Movie of the Week: Harry Potter 7.2 (Plus a Winnie The Pooh Diatribe)

Harry Potter was a no-brainer for the movie of the week.  The other semi-notable film opening was a Winnie The Pooh movie, providing a ton of things that children DON’T want.  First off, did anyone think Winnie The Pooh was good, even when you were a child?  Incredibly boring and stupid characters (if marketing to kids and not British adults in their 50s) – a soft spoken bear, a manic depressive donkey, a flamboyantly gay tiger, a rabbit, a kangaroo, a piglet and I think a British owl (because when I was a kid I know I was a big fan of late 1970s Brit-coms).  Take that Looney Tunes!  These guys could not even do research like Pixar so that at least the animals in the forest could conceivably co-exist in the same ecosystem (a blue whale living in a nearby lake was nixed last minute).  So we are simultaneously boring children and making them dumber as well.  And reaching back for Winnie The Pooh represents a new low (see upcoming Space Invaders and this Summer’s crop of third tier comic book-based movies) in Hollywood’s inability or refusal to come up with new ideas.  Now they are simply banking on, “Hey I heard of that.  Did I like it?  Of course not, but I heard of it, so I will see it!” level apathy among movie goers.  Next Summer – Pet Rock: The Movie.

Then WTP movie is hand drawn.  Because what kids want nowadays is boring cartoons drawn in an old fashioned-style.  Could they not make it black and white also?  Then there is the preview for Winnie The Pooh, which apparently takes itself too seriously as nostalgia.  Winnie The Pooh sucked!  Playing Keane’s “Somewhere Only We Know” does not make a piece of sh*t nostalgia just because you are slamming me in the face with a nostalgia hammer.  Then you open it the weekend of Harry Potter?  I don’t believe Harry Potter to be as great as some, but it is certainly solid and very popular, so who exactly is Winnie trying to court this weekend – evangelical Christians who protest movies abut wizardry?  Good luck with those 580 people nationwide. Your other demographic is people who are disappointed by sold out shows of Harry Potter, but cannot wait 8 minutes until the next showtime.  “Hey kids, Harry Potter is sold out, but there is a huge piece of sh*t playing right now – how’s that sound?”  I hope Winnie The Pooh is a colossal failure and that a hunter kills Winnie and molests Christopher Robbins.  That ought to end that franchise once and for all.  Just be happy Winnie – you can get married in NY, why do you need a movie as well.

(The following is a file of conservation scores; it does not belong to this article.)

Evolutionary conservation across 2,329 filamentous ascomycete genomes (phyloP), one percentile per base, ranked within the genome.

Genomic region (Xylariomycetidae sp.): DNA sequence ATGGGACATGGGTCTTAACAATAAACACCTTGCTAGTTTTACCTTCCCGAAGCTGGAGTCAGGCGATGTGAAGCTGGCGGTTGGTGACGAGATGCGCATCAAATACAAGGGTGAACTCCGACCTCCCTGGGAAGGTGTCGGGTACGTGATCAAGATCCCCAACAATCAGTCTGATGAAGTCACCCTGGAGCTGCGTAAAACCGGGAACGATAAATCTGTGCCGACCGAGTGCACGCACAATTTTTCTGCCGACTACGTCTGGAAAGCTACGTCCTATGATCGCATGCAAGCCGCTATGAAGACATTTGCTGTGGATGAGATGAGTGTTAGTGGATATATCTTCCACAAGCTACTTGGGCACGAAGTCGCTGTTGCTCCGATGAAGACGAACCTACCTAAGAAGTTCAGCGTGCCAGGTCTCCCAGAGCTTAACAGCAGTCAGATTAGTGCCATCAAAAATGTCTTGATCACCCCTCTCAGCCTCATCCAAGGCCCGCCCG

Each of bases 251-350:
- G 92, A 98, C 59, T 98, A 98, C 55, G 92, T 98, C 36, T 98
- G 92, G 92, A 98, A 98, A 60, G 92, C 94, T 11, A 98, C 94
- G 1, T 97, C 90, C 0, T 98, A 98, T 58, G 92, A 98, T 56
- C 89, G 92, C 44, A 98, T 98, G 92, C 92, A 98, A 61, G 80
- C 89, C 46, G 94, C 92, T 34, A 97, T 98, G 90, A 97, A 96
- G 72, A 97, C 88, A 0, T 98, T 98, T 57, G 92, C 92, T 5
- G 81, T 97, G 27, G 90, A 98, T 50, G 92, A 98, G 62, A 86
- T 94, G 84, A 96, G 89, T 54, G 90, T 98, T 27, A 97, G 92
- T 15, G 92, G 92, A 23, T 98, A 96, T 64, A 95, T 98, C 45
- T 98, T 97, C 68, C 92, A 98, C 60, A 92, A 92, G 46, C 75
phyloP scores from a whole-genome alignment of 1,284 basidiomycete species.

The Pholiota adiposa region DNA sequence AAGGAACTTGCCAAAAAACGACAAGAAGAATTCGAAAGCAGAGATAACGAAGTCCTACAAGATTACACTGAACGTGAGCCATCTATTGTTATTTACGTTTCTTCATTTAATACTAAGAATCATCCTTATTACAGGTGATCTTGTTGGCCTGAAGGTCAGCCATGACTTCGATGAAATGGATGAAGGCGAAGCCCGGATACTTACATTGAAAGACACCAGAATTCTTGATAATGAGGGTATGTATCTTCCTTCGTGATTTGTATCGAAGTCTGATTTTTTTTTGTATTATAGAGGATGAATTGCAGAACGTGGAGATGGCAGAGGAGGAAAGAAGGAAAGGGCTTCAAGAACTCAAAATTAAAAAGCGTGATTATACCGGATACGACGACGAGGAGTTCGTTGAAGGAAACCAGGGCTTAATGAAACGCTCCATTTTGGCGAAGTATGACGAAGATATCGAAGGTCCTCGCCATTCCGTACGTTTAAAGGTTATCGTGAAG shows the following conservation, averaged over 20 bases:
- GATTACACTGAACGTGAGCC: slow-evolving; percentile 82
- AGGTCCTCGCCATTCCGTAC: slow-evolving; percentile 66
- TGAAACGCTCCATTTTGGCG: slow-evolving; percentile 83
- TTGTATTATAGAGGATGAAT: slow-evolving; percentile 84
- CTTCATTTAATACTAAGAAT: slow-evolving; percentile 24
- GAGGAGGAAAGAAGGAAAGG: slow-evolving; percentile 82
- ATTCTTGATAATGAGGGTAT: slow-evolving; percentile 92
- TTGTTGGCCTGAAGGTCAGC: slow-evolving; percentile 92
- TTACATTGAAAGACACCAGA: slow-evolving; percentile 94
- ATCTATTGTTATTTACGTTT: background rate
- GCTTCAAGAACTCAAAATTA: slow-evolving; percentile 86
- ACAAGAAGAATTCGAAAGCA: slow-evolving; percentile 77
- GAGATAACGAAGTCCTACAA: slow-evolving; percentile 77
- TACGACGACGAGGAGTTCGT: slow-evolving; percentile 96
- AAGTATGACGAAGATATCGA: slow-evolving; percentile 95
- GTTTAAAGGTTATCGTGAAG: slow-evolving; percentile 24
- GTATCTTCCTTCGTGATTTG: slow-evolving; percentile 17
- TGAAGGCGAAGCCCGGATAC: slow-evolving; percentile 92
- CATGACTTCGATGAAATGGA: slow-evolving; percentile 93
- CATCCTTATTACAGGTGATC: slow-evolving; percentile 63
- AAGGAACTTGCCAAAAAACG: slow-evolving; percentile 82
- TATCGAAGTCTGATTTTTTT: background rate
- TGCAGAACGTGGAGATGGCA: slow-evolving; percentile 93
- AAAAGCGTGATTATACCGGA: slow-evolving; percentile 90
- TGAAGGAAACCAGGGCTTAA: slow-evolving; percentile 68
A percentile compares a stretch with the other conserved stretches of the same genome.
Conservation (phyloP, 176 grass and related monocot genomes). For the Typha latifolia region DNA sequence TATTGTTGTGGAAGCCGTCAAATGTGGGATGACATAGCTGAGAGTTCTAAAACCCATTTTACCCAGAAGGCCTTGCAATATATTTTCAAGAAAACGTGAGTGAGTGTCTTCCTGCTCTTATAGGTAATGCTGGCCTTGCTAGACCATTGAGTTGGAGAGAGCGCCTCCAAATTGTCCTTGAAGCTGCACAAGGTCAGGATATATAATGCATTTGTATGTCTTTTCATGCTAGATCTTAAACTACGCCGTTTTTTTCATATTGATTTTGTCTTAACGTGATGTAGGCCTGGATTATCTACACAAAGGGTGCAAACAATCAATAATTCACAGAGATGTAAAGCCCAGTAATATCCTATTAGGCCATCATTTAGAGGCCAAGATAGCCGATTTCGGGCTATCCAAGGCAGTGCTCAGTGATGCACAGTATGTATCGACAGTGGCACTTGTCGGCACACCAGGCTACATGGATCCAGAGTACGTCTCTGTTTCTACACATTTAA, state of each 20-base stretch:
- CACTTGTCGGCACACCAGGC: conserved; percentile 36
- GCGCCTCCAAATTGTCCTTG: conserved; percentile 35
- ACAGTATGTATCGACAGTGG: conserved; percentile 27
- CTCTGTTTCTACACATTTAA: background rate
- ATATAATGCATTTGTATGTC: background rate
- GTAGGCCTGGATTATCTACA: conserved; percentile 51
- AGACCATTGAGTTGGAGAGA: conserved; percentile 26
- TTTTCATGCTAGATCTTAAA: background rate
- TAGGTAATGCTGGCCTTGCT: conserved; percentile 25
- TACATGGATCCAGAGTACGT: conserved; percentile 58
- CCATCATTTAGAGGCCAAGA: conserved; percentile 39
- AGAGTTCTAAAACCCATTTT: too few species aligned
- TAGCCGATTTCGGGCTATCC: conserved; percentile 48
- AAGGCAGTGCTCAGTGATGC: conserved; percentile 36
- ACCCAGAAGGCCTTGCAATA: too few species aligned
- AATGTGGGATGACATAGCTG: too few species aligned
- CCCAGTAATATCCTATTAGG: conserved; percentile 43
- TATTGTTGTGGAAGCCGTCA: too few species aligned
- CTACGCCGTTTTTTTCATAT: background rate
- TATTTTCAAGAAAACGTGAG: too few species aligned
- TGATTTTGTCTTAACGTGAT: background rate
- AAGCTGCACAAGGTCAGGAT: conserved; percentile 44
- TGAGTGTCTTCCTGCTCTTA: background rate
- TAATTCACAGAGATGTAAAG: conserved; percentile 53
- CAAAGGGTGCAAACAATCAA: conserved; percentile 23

If you want to vomit here is the preview for Winnie The Pooh stain:

As for Harry Potter 7.2 or as the woman purchasing tickets ahead of me said to avoid any confusion, “1 ticket for Harry Potter and the Deathly Hallows Part 2” (you know, to make sure there was no confusion about which Harry Potter film she was seeing), it was very good.  Now, of course, I was offended that they broke the final book (which is becoming the trend) into two parts, which yielded an exceedingly boring 7.1 last year, but this finale was action packed (and allowed Harry Potter to pass Police Academy on the all-time list of “Did we really need that many movies?” which of course is still topped by the Bill Russell/Yogi Berra of prolific shi*ty film franchises – Friday the 13th).  No one who likes this series will be disappointed, unless you were hoping Hermione would have sprouted a bigger rack by now.  My only complaint is the same complaint I have with every other film in this series, and most films in general – not enough Alan Rickman.  The dude is an acting beast.  Few people can do with an entire script what he can do with a silent stare of disdain.

But since I have read the books and seen all of the movies I will now go back to hoping that we return to the days where timeless classics required a long duration of time before we declared them “historic” or “timeless.”  I feel like Harry Potter was getting “beloved classic” thrown about halfway between the printing of the 4th of 7 books.  In our time we have no patience for the time needed to marinate a work of art into a classic because we want what we like to have more cultural relevance (ironic, given that outside of television drama I feel like most art is in a downward spiral – I am talking to you poetry slammers!).  Harry Potter will have more staying power than “sagas” (another word overused to described for modern drivel) like Twilight for sure, but we should not diminish Harry Potter or the word classic by joining the two in the same sentence.  Harry Potter was a pleasant literary and cinematic journey, but let’s not pretend it will have the staying power of other amazing works of fiction.  Like Winnie The Pooh.

Grade – B+